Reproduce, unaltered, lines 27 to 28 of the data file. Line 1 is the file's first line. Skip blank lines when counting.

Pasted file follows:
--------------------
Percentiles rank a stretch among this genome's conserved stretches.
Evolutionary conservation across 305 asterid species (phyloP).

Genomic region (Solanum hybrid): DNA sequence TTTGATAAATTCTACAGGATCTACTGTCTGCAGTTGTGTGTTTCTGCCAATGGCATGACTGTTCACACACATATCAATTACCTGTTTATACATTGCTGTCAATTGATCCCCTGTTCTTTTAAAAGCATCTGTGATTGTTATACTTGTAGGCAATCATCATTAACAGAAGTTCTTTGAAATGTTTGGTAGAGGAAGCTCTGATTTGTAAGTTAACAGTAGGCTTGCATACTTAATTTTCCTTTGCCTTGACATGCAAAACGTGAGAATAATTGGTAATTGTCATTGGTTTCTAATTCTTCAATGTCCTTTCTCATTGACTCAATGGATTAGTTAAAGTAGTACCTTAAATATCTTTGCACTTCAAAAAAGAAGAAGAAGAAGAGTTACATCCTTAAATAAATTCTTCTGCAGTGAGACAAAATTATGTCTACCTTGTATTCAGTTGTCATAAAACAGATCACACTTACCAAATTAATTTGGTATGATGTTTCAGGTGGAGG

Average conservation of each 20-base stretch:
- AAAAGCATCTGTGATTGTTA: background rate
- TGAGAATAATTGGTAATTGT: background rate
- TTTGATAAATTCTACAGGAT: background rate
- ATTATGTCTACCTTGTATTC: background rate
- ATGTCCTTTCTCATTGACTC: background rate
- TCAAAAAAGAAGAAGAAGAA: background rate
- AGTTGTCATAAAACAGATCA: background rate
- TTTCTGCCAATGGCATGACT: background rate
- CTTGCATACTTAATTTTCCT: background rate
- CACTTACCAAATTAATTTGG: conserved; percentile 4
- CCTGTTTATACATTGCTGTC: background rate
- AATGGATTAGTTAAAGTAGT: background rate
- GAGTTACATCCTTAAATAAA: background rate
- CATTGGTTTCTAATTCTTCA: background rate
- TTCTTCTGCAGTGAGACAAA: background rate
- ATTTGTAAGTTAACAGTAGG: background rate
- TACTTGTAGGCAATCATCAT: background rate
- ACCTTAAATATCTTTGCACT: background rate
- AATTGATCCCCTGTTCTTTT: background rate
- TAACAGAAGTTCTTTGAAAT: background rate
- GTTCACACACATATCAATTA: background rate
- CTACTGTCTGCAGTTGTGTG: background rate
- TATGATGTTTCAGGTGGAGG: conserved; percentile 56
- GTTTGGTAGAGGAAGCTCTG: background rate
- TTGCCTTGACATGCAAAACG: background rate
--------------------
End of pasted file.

- TATGATGTTTCAGGTGGAGG: conserved; percentile 56
- GTTTGGTAGAGGAAGCTCTG: background rate